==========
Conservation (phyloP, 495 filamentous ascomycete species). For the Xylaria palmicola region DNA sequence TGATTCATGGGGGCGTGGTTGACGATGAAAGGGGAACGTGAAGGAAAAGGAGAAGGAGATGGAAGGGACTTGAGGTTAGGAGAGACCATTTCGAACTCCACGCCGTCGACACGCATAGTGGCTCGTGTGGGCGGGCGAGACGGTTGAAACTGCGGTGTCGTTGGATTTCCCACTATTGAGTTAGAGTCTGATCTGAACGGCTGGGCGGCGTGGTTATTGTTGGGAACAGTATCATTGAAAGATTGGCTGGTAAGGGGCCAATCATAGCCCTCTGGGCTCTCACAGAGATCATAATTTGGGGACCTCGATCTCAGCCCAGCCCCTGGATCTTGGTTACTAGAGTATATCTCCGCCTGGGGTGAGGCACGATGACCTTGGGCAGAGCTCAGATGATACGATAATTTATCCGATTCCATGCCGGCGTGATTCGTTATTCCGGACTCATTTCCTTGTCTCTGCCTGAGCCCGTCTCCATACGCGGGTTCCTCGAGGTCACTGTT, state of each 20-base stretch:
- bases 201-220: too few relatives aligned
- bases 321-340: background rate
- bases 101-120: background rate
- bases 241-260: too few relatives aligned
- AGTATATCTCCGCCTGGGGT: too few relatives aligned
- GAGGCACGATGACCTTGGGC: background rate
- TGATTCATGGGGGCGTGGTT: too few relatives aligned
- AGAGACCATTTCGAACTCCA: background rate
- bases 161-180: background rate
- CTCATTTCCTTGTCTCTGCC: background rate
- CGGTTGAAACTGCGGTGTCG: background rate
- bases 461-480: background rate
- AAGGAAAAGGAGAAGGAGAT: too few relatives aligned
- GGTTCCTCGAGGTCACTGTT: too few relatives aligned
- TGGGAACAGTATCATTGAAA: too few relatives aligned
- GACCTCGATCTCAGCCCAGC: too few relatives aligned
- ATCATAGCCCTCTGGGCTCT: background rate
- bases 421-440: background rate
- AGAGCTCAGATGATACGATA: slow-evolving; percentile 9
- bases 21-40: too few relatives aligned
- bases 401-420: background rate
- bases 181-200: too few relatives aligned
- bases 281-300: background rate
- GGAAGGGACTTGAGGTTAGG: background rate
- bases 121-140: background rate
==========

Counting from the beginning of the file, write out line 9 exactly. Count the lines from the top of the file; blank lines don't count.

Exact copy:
- AGAGACCATTTCGAACTCCA: background rate